Encountering the Old Testament, 3rd Edition

A Christian Survey

series: Encountering Biblical Studies


29. Ezekiel 1–24: Rough Days Are Coming!

Chapter Intro Video

Chapter Objectives

  • Outline the basic contents of Ezekiel 1–24
  • Describe the details of Ezekiel’s commission
  • Describe the four symbolic acts of Ezekiel (4:1–5:17) that showed how seriously God takes sin
  • Summarize Ezekiel’s vision of God’s glory departing Jerusalem (8:1–11:25)
  • Describe the attitude of Ezekiel’s audience as they listened to him

Chapter Summary

  1. The book of Ezekiel is written in an autobiographical style.
  2. Ezekiel’s four symbolic actions (4:1–5:17) demonstrated how seriously God took the people’s sin (playing a game with a brick, lying on his right and left sides for a specific number of days, cooking bread using small rations and using human dung for fuel, and dividing his hair into three parts and performing different actions with each part).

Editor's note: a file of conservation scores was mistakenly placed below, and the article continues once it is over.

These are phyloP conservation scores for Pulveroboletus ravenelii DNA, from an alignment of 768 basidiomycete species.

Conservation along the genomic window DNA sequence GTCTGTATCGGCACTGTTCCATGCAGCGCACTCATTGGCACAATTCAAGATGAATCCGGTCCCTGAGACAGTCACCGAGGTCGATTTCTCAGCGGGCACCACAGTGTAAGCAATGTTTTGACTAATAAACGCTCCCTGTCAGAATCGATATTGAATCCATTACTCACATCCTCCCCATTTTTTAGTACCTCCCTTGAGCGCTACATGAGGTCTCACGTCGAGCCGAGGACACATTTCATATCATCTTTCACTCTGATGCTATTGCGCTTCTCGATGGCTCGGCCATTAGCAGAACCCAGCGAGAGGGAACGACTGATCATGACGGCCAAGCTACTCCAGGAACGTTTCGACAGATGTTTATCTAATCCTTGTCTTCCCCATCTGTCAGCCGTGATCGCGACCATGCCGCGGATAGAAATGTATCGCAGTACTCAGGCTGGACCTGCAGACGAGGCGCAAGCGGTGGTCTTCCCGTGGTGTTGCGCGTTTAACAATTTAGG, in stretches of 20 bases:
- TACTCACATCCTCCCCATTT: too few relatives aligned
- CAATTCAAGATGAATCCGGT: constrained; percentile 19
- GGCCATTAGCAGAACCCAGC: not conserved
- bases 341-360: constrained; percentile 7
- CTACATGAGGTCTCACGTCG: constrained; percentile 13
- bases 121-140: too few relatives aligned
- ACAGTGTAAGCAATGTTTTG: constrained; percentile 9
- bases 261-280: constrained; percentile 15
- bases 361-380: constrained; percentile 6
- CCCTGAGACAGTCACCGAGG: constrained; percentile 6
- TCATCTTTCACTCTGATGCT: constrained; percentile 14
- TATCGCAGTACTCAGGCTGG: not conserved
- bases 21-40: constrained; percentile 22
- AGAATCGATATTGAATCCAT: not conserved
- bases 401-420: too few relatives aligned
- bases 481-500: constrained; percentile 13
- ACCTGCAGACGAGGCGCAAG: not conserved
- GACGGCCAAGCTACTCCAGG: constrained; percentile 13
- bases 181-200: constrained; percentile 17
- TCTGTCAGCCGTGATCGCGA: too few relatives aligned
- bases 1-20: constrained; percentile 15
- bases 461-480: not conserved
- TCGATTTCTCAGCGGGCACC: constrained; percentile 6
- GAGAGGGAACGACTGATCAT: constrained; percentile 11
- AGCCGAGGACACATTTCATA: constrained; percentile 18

3. The concept of the day of the Lord includes the judgment of God against sin, the cleansing and purging of God’s people, and the salvation of God’s people.
  4. The people of God sinned greatly against him; led by the elders, they practiced idolatry on the temple grounds, worshiping a pagan agricultural god and worshiping the sun.
  5. In preparation for the judgment, Ezekiel denounced the false prophets and the people’s idolatry.
  6. Ezekiel described God’s people with analogies in which he compared them to a vine, an unfaithful wife, and two eagles.
  7. In his lament for Judah, Ezekiel analogously used cubs to represent Jehoahaz and Jehoiachin.

Study Questions

  1. What was the historical setting for Ezekiel’s prophetic ministry?
  2. What do we know about the prophet himself from his book?
  3. List the various symbolic prophetic actions Ezekiel performed for the people. In general, how do you think the people responded to those actions?
  4. Describe Ezekiel’s vision of chapters 8–11. What was the significance of God’s glory departing Jerusalem?
  5. How would you characterize the general attitude of Ezekiel’s audience? What seems to have been the viewpoint of the people who stayed behind in Jerusalem after the second deportation?